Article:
Books, Writing, History, and the Ritchie Boys

In "Books, Writing, History and the Ritchie Boys" I share my thoughts on certain books, the process of writing, the experiences of an indie-publisher, short pieces on WWII and the Holocaust, highlights of places from Immigrant Soldier, and, occasionally, profiles of Ritchie Boys. Everything in this blog reflects my personal ideas and feelings–a memoir of sorts, it is my perspective and any errors or omissions are mine.

Two Sons of China

Several months ago, when I received news from the Independent Publishers Book Awards that Immigrant Soldier had earned the bronze medal in the military/wartime fiction category, one of the first things I did (after sending the news to my readers) was to look at the other winners of this niche genre.

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The Spirit of Dunkirk



“While Herman enjoyed the intoxicating scene at the Zebra Room, the news from Europe continued to spiral downward. . . . Headlines blared the harsh news of the  massacre at Dunkirk . . .”

Recent Comments
Guest — Barbara Crowley
Katie, I really enjoy your historical information and insights. Most of my perspective comes from novels and I gain real historica... Read More
Monday, 24 August 2015 08:30
Guest — Katie Slattery
Barbara, Thank you so much for your comment. I am always learning new bits myself and am happy to pass them on.
Monday, 24 August 2015 08:43
Guest — Patricia Love
Dear Katie, My father-in-law, Ernie Love, was there. He was 16 years old, a Canadian, when he signed up and he reenlisted at three... Read More
Sunday, 30 August 2015 13:40
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An Enemy Alien in the Phoney War

Only weeks after Herman’s mother arrived in England, Germany invaded Poland. Within days, Britain and France declared war on Germany in response. “Mother and son now found themselves not only refugees but also classified as enemy aliens in a foreign land.”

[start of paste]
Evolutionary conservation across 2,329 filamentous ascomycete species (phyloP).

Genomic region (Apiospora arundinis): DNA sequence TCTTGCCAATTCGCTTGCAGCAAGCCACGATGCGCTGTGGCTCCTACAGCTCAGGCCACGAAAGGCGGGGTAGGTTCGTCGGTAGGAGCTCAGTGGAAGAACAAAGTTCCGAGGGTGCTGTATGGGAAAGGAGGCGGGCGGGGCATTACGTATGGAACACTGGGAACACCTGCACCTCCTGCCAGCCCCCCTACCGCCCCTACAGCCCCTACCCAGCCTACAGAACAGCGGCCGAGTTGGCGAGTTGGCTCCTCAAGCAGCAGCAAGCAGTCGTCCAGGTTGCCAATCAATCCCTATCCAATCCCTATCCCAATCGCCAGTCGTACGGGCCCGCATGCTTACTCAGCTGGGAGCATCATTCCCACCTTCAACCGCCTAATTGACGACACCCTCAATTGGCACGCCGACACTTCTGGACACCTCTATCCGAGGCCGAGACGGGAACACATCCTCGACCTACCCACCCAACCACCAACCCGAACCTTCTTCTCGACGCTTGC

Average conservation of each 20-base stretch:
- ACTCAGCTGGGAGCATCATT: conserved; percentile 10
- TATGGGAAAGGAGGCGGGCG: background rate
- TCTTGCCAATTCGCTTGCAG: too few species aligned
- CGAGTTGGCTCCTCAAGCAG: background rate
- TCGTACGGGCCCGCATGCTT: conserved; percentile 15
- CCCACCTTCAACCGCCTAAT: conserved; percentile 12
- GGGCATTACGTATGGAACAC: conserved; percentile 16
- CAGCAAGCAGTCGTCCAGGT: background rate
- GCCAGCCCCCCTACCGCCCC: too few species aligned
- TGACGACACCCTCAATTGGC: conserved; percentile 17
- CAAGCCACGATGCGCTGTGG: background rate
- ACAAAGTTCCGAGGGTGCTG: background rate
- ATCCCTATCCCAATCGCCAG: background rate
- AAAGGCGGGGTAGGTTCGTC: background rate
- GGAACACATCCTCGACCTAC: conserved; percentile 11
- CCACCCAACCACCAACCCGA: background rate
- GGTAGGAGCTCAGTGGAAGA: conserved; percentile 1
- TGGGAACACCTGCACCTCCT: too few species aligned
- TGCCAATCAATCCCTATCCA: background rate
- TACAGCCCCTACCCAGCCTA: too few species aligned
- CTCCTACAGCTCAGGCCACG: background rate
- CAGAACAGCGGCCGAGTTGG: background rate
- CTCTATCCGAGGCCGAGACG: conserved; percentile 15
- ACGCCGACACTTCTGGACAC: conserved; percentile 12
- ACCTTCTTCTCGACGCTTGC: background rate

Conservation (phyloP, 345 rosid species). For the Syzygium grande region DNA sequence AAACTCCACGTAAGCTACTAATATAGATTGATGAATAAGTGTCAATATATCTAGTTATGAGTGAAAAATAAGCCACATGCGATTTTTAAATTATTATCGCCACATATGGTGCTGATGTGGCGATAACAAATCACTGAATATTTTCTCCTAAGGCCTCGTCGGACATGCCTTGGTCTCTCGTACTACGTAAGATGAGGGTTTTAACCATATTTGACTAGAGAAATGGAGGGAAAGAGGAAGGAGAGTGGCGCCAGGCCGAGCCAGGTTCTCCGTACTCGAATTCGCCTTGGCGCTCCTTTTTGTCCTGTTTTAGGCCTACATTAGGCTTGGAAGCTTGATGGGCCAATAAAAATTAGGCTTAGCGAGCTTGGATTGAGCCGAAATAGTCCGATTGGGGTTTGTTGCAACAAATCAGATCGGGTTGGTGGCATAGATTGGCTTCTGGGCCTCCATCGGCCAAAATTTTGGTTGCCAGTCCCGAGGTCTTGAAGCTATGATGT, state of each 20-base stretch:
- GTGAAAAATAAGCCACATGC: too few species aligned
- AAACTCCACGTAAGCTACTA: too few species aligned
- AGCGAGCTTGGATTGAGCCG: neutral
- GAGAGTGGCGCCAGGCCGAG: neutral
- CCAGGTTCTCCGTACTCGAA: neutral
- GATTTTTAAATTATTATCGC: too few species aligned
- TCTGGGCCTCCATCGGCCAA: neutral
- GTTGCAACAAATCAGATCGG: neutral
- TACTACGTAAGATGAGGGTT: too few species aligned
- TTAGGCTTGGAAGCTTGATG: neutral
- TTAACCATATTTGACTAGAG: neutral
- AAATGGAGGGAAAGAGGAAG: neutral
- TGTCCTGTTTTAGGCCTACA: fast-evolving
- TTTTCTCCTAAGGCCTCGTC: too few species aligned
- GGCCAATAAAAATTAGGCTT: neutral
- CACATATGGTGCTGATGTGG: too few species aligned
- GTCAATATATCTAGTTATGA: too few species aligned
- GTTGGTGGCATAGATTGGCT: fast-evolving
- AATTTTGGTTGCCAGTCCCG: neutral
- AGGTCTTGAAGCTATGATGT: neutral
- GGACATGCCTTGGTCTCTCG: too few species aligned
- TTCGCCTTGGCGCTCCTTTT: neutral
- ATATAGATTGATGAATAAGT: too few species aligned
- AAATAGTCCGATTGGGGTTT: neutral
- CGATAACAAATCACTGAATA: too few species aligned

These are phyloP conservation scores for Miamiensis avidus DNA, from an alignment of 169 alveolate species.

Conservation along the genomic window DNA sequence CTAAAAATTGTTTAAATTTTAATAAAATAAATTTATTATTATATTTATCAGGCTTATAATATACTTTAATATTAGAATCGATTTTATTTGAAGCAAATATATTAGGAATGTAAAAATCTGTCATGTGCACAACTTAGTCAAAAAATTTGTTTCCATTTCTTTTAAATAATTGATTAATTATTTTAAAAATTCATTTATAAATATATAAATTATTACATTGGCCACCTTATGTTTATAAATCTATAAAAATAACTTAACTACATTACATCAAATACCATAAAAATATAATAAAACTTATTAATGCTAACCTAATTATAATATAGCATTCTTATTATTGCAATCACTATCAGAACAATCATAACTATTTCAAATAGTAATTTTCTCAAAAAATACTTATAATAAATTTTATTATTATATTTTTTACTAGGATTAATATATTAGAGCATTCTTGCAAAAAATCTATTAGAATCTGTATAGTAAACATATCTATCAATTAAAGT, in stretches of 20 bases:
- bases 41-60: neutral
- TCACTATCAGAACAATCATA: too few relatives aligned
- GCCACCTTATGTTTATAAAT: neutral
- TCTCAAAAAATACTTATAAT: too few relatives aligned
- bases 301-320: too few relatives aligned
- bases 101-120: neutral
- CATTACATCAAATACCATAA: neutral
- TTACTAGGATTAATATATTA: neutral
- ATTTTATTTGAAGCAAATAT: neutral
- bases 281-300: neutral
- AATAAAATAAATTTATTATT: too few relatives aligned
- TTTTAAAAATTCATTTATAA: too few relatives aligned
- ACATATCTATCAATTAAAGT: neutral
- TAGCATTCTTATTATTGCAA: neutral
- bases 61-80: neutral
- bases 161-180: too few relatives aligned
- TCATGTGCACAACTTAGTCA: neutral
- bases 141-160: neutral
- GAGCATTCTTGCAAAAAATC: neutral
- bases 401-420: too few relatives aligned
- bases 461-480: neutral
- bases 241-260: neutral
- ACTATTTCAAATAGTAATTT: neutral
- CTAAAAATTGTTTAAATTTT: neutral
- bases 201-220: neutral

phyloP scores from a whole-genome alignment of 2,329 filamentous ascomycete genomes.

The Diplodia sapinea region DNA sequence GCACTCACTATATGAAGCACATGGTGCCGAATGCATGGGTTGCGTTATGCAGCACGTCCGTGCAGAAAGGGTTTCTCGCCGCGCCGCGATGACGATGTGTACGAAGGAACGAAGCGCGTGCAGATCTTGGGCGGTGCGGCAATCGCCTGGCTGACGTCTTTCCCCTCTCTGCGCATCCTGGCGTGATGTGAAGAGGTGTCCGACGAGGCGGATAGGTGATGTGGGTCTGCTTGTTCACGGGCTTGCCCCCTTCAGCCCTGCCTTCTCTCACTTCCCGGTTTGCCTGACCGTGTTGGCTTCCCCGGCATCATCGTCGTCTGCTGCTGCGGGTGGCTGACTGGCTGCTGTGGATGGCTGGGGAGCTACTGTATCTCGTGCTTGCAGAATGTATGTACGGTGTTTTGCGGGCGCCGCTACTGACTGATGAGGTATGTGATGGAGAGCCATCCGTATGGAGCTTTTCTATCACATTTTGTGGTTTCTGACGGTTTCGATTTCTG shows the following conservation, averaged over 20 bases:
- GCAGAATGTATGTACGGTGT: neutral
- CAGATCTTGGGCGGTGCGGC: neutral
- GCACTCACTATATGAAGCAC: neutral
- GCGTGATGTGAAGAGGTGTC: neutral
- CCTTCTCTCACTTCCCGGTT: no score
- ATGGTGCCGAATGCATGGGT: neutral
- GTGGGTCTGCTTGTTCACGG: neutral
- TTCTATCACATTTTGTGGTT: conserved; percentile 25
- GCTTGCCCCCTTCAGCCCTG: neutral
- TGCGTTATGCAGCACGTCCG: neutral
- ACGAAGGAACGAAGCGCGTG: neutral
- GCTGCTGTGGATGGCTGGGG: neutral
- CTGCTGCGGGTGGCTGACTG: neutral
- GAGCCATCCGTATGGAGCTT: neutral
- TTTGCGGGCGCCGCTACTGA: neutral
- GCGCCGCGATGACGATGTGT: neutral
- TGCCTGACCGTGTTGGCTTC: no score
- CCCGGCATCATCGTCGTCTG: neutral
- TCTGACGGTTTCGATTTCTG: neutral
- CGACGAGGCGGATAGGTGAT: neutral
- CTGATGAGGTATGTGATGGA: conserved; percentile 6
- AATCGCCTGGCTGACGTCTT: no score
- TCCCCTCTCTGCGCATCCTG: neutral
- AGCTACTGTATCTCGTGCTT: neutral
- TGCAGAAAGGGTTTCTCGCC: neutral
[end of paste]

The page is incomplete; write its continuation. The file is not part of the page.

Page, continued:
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Guest — Lesley D
Interesting blog about the war-time internment of POW's and so-called Enemy Aliens on the Isle of Man. I did not know about these ... Read More
Saturday, 15 August 2015 07:28
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Happy Days at The Wilderness


One of the unexpected bonuses that came with the publication of Immigrant Soldier has been a connection between myself and my English cousin. In the novel, Hazel is the un-named baby who is trundled in her pram to the underground shelter each night by Edith and Clara.

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Guest — Michelle Ree
This was a really lovely article and I enjoyed the pictures.
Friday, 07 August 2015 20:46
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Did That Really Happen?

Readers of Immigrant Soldier often ask me how much of the novel actually happened and how much was born from my imagination.

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